What FEMA’s Flood Maps Miss<p>Understanding why areas outside the 100-year flood zones are flooding more often than the FEMA maps suggest involves larger social and environmental issues. Three reasons stand out.</p><p>First, some places rely on relatively old FEMA maps that don't account for recent urbanization.</p><p>Urbanization matters because impervious surfaces – think pavement and buildings – are not effective sponges like natural landscapes can be. Moreover, the process for updating floodplain maps is locally variable and can take years to complete. Famously, New York City was updating its maps when Hurricane Sandy hit in 2012 but hadn't finished, meaning flood maps in effect <a href="https://projects.propublica.org/nyc-flood/" target="_blank">were from 1983</a>. FEMA is required to assess whether updates are needed every five years, but the <a href="https://www.fema.gov/cis/nation.html" target="_blank" rel="noopener noreferrer">majority of maps</a> <a href="https://www.oig.dhs.gov/sites/default/files/assets/2017/OIG-17-110-Sep17.pdf" target="_blank" rel="noopener noreferrer">are older</a>.</p><p>Second, binary thinking can lead people to an underaccounting of risk, and that can mean communities fail to take steps that could protect a neighborhood from flooding. The logic goes: if I'm not in the 100-year floodplain, then I'm not at risk. Risk perception <a href="https://doi.org/10.1088/1748-9326/ab195a" target="_blank" rel="noopener noreferrer">research</a> backs this up. FEMA-delineated flood zones are the major factor shaping flood mitigation behaviors.</p><p>Third, the era of climate change scuttles conventional assumptions.</p><p>As the planet warms, extreme storms are becoming <a href="https://nca2018.globalchange.gov/" target="_blank">more common and severe</a>. If greenhouse gas emissions continue to increase at a high rate, computer models suggest that the chances of a severe storm dropping 20 inches of rain on Texas in any given year will increase from about 1% at the end of the last century to 18% at the end of this one, a chance of <a href="https://doi.org/10.1073/pnas.1716222114" target="_blank" rel="noopener noreferrer">once every 5.5 years</a>. So far, <a href="https://www.rstreet.org/wp-content/uploads/2020/02/195.pdf" target="_blank" rel="noopener noreferrer">FEMA hasn't taken into account the impact climate change is having</a> on extreme weather and sea level rise.</p>
Racial Disparities in Flooding Outside the Zones<p>So, who is at risk?</p><p>Years of research and evidence from storms have highlighted social inequalities in areas with a high risk of flooding. But most local governments have less understanding of the social and demographic composition of communities that experience flood impacts outside of flood zones.</p><p>In analyzing the damage from Hurricane Harvey in the Houston area, I found that <a href="https://doi.org/10.1088/1748-9326/aba0fe" target="_blank">Black and Hispanic residents disproportionately experienced flooding</a> in areas beyond FEMA's 100-year flood zones.</p><p>With the majority of flooding from Hurricane Harvey occurring outside of 100-year flood zones, this meant that the overall impact of Harvey was racially unequal too.</p><p>Research into where flooding occurs in Baltimore, Chicago and Phoenix points to some of the potential causes. <a href="https://www.nap.edu/read/25381/chapter/4#16" target="_blank" rel="noopener noreferrer">In Baltimore and Chicago</a>, for example, aging storm and sewer infrastructure, poor construction and insufficient efforts to mitigate flooding are part of the flooding problem in some predominantly Black neighborhoods.</p>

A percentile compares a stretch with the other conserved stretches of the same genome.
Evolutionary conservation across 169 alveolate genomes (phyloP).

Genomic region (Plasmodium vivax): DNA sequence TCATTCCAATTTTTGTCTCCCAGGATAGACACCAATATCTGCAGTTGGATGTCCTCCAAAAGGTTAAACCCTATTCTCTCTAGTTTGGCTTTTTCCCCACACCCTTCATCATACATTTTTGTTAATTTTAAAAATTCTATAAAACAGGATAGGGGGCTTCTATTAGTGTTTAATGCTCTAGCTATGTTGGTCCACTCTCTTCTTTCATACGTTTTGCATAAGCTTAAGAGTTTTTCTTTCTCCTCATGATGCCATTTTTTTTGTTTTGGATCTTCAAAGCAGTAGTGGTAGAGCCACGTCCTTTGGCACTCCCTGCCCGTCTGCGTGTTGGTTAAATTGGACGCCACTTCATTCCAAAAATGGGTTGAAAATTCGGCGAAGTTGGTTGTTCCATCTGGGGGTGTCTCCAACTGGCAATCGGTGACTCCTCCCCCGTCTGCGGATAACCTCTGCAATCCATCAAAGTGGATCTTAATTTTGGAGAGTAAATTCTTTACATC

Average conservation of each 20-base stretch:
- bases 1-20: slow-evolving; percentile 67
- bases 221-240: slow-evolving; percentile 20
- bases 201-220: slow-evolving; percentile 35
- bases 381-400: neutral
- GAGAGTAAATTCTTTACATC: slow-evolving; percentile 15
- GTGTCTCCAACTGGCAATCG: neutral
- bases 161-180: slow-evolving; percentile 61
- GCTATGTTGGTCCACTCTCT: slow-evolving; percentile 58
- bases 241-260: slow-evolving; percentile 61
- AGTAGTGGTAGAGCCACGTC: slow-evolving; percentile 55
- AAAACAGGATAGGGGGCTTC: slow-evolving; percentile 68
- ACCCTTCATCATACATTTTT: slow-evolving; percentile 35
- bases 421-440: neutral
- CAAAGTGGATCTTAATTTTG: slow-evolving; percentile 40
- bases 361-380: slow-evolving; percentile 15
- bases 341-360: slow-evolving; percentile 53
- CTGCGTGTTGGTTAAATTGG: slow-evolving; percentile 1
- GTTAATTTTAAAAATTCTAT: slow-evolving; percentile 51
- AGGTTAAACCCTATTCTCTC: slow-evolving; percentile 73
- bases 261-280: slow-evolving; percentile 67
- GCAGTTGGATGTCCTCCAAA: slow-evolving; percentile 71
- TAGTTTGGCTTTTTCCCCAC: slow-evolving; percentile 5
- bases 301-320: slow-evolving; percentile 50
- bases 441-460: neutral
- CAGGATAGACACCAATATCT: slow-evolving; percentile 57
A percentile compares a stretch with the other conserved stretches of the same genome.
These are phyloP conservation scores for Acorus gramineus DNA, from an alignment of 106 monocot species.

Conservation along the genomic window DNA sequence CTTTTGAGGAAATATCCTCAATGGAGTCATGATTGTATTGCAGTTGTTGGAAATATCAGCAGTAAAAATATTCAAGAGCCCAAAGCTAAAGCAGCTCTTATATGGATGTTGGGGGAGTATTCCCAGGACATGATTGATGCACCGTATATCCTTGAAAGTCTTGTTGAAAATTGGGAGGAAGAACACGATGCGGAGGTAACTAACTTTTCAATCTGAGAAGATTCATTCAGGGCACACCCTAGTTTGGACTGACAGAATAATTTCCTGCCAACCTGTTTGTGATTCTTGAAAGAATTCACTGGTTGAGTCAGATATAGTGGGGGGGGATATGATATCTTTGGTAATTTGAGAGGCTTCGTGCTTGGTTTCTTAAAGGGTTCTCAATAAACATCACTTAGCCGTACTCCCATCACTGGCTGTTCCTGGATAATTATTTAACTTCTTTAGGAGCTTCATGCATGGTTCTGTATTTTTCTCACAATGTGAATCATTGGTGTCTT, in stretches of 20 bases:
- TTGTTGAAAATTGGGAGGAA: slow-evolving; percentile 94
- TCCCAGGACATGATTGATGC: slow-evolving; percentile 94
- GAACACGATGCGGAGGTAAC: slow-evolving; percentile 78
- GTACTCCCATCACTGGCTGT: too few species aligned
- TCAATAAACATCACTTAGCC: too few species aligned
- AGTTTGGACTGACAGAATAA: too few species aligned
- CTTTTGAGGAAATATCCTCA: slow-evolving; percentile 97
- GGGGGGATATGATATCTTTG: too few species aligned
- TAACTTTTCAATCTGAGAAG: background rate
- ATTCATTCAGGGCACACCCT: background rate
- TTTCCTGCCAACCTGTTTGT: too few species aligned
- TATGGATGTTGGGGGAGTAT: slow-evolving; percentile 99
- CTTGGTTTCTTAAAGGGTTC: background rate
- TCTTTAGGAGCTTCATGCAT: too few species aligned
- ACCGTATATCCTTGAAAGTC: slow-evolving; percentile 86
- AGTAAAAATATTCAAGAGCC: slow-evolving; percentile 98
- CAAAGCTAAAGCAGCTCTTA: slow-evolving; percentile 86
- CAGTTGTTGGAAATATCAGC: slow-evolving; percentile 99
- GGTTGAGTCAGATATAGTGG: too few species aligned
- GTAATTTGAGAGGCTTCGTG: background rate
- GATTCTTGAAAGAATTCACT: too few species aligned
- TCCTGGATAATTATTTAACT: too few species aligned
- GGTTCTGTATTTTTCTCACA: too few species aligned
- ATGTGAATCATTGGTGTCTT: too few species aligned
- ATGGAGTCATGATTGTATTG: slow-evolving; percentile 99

What Can Be Done About It<p>Better accounting for those three reasons could substantively improve risk assessments and help cities prioritize infrastructure improvements and flood mitigation projects in these at-risk neighborhoods.</p><p>For example, First Street Foundation's risk maps account for <a href="https://firststreet.org/flood-lab/research/flood-model-methodology_overview/" target="_blank">climate change</a> and present <a href="https://floodfactor.com/" target="_blank" rel="noopener noreferrer">ratings</a> on a scale from 1 to 10. FEMA, which works with communities to update flood maps, is <a href="https://www.fema.gov/media-library-data/1521054297905-ca85d066dddb84c975b165db653c9049/TMAC_2017_Annual_Report_Final508(v8)_03-12-2018.pdf" target="_blank" rel="noopener noreferrer">exploring rating systems</a>. And the National Academies of Sciences, Engineering and Medicine recently <a href="https://www.nationalacademies.org/news/2019/03/new-report-calls-for-different-approaches-to-predict-and-understand-urban-flooding" target="_blank" rel="noopener noreferrer">called for a new generation of flood maps</a> that takes climate change into account.</p><p>Including recent urbanization in those assessments will matter too, especially in fast-growing cities like Houston, where <a href="https://authors.elsevier.com/a/1boBRyDvMFW6W" target="_blank" rel="noopener noreferrer">386 new square miles</a> of impervious surfaces were created in the last 20 years. That's greater than the land area of New York City. New construction in one area can also <a href="https://scalawagmagazine.org/2018/01/city-in-a-swamp-as-houston-booms-its-flood-problems-are-only-getting-worse/" target="_blank" rel="noopener noreferrer">impact older neighborhoods downhill</a> during a flood, as some Houston communities discovered in Hurricane Harvey.</p><p>Improving risk assessments is needed not just to better prepare communities for major flood events, but also to prevent racial inequalities – in housing and beyond – from <a href="https://www.npr.org/2019/03/05/688786177/how-federal-disaster-money-favors-the-rich" target="_blank" rel="noopener noreferrer">growing</a> after the unequal impacts of disasters.</p>